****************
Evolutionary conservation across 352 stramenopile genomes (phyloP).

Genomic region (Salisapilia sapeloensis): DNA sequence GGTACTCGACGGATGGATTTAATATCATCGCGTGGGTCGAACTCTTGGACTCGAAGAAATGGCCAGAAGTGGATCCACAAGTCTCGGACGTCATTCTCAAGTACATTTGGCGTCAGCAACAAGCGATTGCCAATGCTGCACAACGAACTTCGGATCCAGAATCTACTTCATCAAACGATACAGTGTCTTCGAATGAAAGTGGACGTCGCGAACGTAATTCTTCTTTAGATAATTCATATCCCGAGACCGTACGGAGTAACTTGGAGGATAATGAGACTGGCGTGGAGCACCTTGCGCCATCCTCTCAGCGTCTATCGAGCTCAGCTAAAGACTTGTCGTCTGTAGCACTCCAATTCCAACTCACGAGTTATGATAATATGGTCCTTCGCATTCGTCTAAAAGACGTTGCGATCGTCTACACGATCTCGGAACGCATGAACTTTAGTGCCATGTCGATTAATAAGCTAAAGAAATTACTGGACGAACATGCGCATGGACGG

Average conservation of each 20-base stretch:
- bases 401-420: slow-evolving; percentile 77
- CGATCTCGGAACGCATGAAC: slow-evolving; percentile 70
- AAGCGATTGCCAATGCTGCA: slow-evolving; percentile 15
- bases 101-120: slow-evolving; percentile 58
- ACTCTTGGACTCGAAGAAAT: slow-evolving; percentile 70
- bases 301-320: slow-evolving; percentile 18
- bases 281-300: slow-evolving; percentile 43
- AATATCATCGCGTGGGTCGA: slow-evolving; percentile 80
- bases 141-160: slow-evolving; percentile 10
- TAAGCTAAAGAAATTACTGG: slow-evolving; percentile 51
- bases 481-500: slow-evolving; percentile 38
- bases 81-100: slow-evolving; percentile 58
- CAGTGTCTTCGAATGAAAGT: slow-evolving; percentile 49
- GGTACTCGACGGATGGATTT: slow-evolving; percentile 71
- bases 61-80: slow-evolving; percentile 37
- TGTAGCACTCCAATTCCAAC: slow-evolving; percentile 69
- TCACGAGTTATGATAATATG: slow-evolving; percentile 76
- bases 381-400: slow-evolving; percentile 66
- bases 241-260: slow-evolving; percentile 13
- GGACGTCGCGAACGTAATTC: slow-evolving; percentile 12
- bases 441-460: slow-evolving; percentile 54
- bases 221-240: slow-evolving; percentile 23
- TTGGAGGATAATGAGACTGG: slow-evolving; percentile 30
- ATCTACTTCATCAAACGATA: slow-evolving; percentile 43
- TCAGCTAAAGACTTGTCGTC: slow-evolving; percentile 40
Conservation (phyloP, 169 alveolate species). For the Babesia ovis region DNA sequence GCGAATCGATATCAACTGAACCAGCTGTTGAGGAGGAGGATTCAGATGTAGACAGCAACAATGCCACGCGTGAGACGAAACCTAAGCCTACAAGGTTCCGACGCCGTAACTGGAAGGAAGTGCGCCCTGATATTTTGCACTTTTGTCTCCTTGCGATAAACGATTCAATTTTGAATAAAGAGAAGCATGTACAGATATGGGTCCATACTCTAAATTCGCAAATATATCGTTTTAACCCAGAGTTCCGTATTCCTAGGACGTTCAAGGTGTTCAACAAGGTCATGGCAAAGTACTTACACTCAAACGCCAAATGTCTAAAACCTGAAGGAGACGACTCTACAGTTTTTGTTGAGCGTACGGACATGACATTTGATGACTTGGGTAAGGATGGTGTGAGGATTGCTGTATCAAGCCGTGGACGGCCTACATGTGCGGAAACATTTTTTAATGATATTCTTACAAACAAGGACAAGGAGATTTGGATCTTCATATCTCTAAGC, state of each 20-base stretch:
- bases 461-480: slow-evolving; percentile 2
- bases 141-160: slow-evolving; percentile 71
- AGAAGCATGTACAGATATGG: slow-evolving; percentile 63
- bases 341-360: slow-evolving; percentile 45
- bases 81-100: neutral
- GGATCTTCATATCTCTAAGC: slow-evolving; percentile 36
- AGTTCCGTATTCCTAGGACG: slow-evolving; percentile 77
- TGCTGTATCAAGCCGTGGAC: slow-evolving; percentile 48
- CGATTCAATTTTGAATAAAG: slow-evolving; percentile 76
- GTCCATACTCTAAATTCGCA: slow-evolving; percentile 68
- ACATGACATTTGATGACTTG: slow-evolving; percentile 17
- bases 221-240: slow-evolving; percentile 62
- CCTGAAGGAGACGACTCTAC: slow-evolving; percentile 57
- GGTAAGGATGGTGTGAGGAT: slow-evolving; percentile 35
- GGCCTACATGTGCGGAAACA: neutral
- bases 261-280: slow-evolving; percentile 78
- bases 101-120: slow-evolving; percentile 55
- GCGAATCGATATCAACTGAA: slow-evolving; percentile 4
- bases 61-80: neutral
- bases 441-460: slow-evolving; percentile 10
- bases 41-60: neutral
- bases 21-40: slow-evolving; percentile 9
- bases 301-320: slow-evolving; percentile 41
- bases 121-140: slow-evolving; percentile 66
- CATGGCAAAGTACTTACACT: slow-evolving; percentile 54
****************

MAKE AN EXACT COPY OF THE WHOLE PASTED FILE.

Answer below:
Evolutionary conservation across 352 stramenopile genomes (phyloP).

Genomic region (Salisapilia sapeloensis): DNA sequence GGTACTCGACGGATGGATTTAATATCATCGCGTGGGTCGAACTCTTGGACTCGAAGAAATGGCCAGAAGTGGATCCACAAGTCTCGGACGTCATTCTCAAGTACATTTGGCGTCAGCAACAAGCGATTGCCAATGCTGCACAACGAACTTCGGATCCAGAATCTACTTCATCAAACGATACAGTGTCTTCGAATGAAAGTGGACGTCGCGAACGTAATTCTTCTTTAGATAATTCATATCCCGAGACCGTACGGAGTAACTTGGAGGATAATGAGACTGGCGTGGAGCACCTTGCGCCATCCTCTCAGCGTCTATCGAGCTCAGCTAAAGACTTGTCGTCTGTAGCACTCCAATTCCAACTCACGAGTTATGATAATATGGTCCTTCGCATTCGTCTAAAAGACGTTGCGATCGTCTACACGATCTCGGAACGCATGAACTTTAGTGCCATGTCGATTAATAAGCTAAAGAAATTACTGGACGAACATGCGCATGGACGG

Average conservation of each 20-base stretch:
- bases 401-420: slow-evolving; percentile 77
- CGATCTCGGAACGCATGAAC: slow-evolving; percentile 70
- AAGCGATTGCCAATGCTGCA: slow-evolving; percentile 15
- bases 101-120: slow-evolving; percentile 58
- ACTCTTGGACTCGAAGAAAT: slow-evolving; percentile 70
- bases 301-320: slow-evolving; percentile 18
- bases 281-300: slow-evolving; percentile 43
- AATATCATCGCGTGGGTCGA: slow-evolving; percentile 80
- bases 141-160: slow-evolving; percentile 10
- TAAGCTAAAGAAATTACTGG: slow-evolving; percentile 51
- bases 481-500: slow-evolving; percentile 38
- bases 81-100: slow-evolving; percentile 58
- CAGTGTCTTCGAATGAAAGT: slow-evolving; percentile 49
- GGTACTCGACGGATGGATTT: slow-evolving; percentile 71
- bases 61-80: slow-evolving; percentile 37
- TGTAGCACTCCAATTCCAAC: slow-evolving; percentile 69
- TCACGAGTTATGATAATATG: slow-evolving; percentile 76
- bases 381-400: slow-evolving; percentile 66
- bases 241-260: slow-evolving; percentile 13
- GGACGTCGCGAACGTAATTC: slow-evolving; percentile 12
- bases 441-460: slow-evolving; percentile 54
- bases 221-240: slow-evolving; percentile 23
- TTGGAGGATAATGAGACTGG: slow-evolving; percentile 30
- ATCTACTTCATCAAACGATA: slow-evolving; percentile 43
- TCAGCTAAAGACTTGTCGTC: slow-evolving; percentile 40
Conservation (phyloP, 169 alveolate species). For the Babesia ovis region DNA sequence GCGAATCGATATCAACTGAACCAGCTGTTGAGGAGGAGGATTCAGATGTAGACAGCAACAATGCCACGCGTGAGACGAAACCTAAGCCTACAAGGTTCCGACGCCGTAACTGGAAGGAAGTGCGCCCTGATATTTTGCACTTTTGTCTCCTTGCGATAAACGATTCAATTTTGAATAAAGAGAAGCATGTACAGATATGGGTCCATACTCTAAATTCGCAAATATATCGTTTTAACCCAGAGTTCCGTATTCCTAGGACGTTCAAGGTGTTCAACAAGGTCATGGCAAAGTACTTACACTCAAACGCCAAATGTCTAAAACCTGAAGGAGACGACTCTACAGTTTTTGTTGAGCGTACGGACATGACATTTGATGACTTGGGTAAGGATGGTGTGAGGATTGCTGTATCAAGCCGTGGACGGCCTACATGTGCGGAAACATTTTTTAATGATATTCTTACAAACAAGGACAAGGAGATTTGGATCTTCATATCTCTAAGC, state of each 20-base stretch:
- bases 461-480: slow-evolving; percentile 2
- bases 141-160: slow-evolving; percentile 71
- AGAAGCATGTACAGATATGG: slow-evolving; percentile 63
- bases 341-360: slow-evolving; percentile 45
- bases 81-100: neutral
- GGATCTTCATATCTCTAAGC: slow-evolving; percentile 36
- AGTTCCGTATTCCTAGGACG: slow-evolving; percentile 77
- TGCTGTATCAAGCCGTGGAC: slow-evolving; percentile 48
- CGATTCAATTTTGAATAAAG: slow-evolving; percentile 76
- GTCCATACTCTAAATTCGCA: slow-evolving; percentile 68
- ACATGACATTTGATGACTTG: slow-evolving; percentile 17
- bases 221-240: slow-evolving; percentile 62
- CCTGAAGGAGACGACTCTAC: slow-evolving; percentile 57
- GGTAAGGATGGTGTGAGGAT: slow-evolving; percentile 35
- GGCCTACATGTGCGGAAACA: neutral
- bases 261-280: slow-evolving; percentile 78
- bases 101-120: slow-evolving; percentile 55
- GCGAATCGATATCAACTGAA: slow-evolving; percentile 4
- bases 61-80: neutral
- bases 441-460: slow-evolving; percentile 10
- bases 41-60: neutral
- bases 21-40: slow-evolving; percentile 9
- bases 301-320: slow-evolving; percentile 41
- bases 121-140: slow-evolving; percentile 66
- CATGGCAAAGTACTTACACT: slow-evolving; percentile 54